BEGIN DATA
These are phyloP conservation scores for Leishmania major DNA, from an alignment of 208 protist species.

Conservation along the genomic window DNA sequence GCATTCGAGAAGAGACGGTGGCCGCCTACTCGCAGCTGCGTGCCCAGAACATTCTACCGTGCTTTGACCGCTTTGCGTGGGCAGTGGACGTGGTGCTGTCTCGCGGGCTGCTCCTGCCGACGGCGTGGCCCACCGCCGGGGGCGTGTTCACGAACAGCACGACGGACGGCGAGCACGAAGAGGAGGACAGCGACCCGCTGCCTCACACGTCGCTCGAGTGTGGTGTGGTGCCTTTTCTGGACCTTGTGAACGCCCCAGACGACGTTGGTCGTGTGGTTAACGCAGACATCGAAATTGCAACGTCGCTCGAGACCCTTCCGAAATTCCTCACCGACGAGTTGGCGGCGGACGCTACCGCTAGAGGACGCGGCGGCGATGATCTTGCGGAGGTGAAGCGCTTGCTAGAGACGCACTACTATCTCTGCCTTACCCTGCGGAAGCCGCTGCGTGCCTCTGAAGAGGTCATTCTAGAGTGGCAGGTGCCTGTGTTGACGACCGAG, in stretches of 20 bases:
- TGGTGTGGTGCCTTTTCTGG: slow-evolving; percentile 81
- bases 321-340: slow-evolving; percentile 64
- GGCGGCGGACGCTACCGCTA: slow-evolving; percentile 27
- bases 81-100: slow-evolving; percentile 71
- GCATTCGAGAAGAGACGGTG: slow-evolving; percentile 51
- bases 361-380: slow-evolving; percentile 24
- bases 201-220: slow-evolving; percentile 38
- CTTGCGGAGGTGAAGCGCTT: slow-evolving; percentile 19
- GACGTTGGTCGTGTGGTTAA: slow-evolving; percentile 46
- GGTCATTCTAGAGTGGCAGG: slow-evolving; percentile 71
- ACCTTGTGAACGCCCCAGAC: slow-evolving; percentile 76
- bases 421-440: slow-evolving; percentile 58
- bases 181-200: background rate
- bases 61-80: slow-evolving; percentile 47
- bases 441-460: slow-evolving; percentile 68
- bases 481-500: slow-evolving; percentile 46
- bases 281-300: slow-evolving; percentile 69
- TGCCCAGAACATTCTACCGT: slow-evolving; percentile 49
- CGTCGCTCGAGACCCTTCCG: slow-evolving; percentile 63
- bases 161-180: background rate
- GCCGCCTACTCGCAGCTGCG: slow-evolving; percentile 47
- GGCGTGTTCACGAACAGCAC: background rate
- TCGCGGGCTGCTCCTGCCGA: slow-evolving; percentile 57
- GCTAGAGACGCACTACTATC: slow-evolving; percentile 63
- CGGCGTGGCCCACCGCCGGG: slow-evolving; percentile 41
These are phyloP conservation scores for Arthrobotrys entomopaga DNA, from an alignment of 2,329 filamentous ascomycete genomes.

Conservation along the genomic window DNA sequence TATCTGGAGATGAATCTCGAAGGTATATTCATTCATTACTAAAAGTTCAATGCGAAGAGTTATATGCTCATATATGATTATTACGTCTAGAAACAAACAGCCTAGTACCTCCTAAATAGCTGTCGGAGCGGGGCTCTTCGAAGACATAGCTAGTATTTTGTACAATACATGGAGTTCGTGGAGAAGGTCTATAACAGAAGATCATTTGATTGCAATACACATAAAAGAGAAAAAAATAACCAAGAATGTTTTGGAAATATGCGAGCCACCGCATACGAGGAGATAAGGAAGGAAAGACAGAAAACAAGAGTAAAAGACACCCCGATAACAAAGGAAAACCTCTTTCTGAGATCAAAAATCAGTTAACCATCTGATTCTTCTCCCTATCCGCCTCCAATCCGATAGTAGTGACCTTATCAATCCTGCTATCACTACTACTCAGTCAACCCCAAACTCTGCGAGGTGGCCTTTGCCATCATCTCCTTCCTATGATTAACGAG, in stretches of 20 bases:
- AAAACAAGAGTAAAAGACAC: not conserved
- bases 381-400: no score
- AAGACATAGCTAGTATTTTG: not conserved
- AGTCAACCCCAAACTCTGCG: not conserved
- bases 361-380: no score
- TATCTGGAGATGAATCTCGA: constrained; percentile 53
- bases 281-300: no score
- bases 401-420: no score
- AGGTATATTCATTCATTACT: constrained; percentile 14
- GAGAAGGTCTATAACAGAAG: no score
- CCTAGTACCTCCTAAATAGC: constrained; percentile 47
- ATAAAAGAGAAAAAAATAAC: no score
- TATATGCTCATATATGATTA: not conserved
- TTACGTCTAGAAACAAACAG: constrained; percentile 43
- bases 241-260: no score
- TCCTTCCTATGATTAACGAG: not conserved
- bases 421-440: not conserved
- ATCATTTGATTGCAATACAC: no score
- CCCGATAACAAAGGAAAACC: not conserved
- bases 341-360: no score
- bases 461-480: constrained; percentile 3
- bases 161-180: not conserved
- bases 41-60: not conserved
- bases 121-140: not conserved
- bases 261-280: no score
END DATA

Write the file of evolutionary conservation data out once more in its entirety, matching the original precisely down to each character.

These are phyloP conservation scores for Leishmania major DNA, from an alignment of 208 protist species.

Conservation along the genomic window DNA sequence GCATTCGAGAAGAGACGGTGGCCGCCTACTCGCAGCTGCGTGCCCAGAACATTCTACCGTGCTTTGACCGCTTTGCGTGGGCAGTGGACGTGGTGCTGTCTCGCGGGCTGCTCCTGCCGACGGCGTGGCCCACCGCCGGGGGCGTGTTCACGAACAGCACGACGGACGGCGAGCACGAAGAGGAGGACAGCGACCCGCTGCCTCACACGTCGCTCGAGTGTGGTGTGGTGCCTTTTCTGGACCTTGTGAACGCCCCAGACGACGTTGGTCGTGTGGTTAACGCAGACATCGAAATTGCAACGTCGCTCGAGACCCTTCCGAAATTCCTCACCGACGAGTTGGCGGCGGACGCTACCGCTAGAGGACGCGGCGGCGATGATCTTGCGGAGGTGAAGCGCTTGCTAGAGACGCACTACTATCTCTGCCTTACCCTGCGGAAGCCGCTGCGTGCCTCTGAAGAGGTCATTCTAGAGTGGCAGGTGCCTGTGTTGACGACCGAG, in stretches of 20 bases:
- TGGTGTGGTGCCTTTTCTGG: slow-evolving; percentile 81
- bases 321-340: slow-evolving; percentile 64
- GGCGGCGGACGCTACCGCTA: slow-evolving; percentile 27
- bases 81-100: slow-evolving; percentile 71
- GCATTCGAGAAGAGACGGTG: slow-evolving; percentile 51
- bases 361-380: slow-evolving; percentile 24
- bases 201-220: slow-evolving; percentile 38
- CTTGCGGAGGTGAAGCGCTT: slow-evolving; percentile 19
- GACGTTGGTCGTGTGGTTAA: slow-evolving; percentile 46
- GGTCATTCTAGAGTGGCAGG: slow-evolving; percentile 71
- ACCTTGTGAACGCCCCAGAC: slow-evolving; percentile 76
- bases 421-440: slow-evolving; percentile 58
- bases 181-200: background rate
- bases 61-80: slow-evolving; percentile 47
- bases 441-460: slow-evolving; percentile 68
- bases 481-500: slow-evolving; percentile 46
- bases 281-300: slow-evolving; percentile 69
- TGCCCAGAACATTCTACCGT: slow-evolving; percentile 49
- CGTCGCTCGAGACCCTTCCG: slow-evolving; percentile 63
- bases 161-180: background rate
- GCCGCCTACTCGCAGCTGCG: slow-evolving; percentile 47
- GGCGTGTTCACGAACAGCAC: background rate
- TCGCGGGCTGCTCCTGCCGA: slow-evolving; percentile 57
- GCTAGAGACGCACTACTATC: slow-evolving; percentile 63
- CGGCGTGGCCCACCGCCGGG: slow-evolving; percentile 41
These are phyloP conservation scores for Arthrobotrys entomopaga DNA, from an alignment of 2,329 filamentous ascomycete genomes.

Conservation along the genomic window DNA sequence TATCTGGAGATGAATCTCGAAGGTATATTCATTCATTACTAAAAGTTCAATGCGAAGAGTTATATGCTCATATATGATTATTACGTCTAGAAACAAACAGCCTAGTACCTCCTAAATAGCTGTCGGAGCGGGGCTCTTCGAAGACATAGCTAGTATTTTGTACAATACATGGAGTTCGTGGAGAAGGTCTATAACAGAAGATCATTTGATTGCAATACACATAAAAGAGAAAAAAATAACCAAGAATGTTTTGGAAATATGCGAGCCACCGCATACGAGGAGATAAGGAAGGAAAGACAGAAAACAAGAGTAAAAGACACCCCGATAACAAAGGAAAACCTCTTTCTGAGATCAAAAATCAGTTAACCATCTGATTCTTCTCCCTATCCGCCTCCAATCCGATAGTAGTGACCTTATCAATCCTGCTATCACTACTACTCAGTCAACCCCAAACTCTGCGAGGTGGCCTTTGCCATCATCTCCTTCCTATGATTAACGAG, in stretches of 20 bases:
- AAAACAAGAGTAAAAGACAC: not conserved
- bases 381-400: no score
- AAGACATAGCTAGTATTTTG: not conserved
- AGTCAACCCCAAACTCTGCG: not conserved
- bases 361-380: no score
- TATCTGGAGATGAATCTCGA: constrained; percentile 53
- bases 281-300: no score
- bases 401-420: no score
- AGGTATATTCATTCATTACT: constrained; percentile 14
- GAGAAGGTCTATAACAGAAG: no score
- CCTAGTACCTCCTAAATAGC: constrained; percentile 47
- ATAAAAGAGAAAAAAATAAC: no score
- TATATGCTCATATATGATTA: not conserved
- TTACGTCTAGAAACAAACAG: constrained; percentile 43
- bases 241-260: no score
- TCCTTCCTATGATTAACGAG: not conserved
- bases 421-440: not conserved
- ATCATTTGATTGCAATACAC: no score
- CCCGATAACAAAGGAAAACC: not conserved
- bases 341-360: no score
- bases 461-480: constrained; percentile 3
- bases 161-180: not conserved
- bases 41-60: not conserved
- bases 121-140: not conserved
- bases 261-280: no score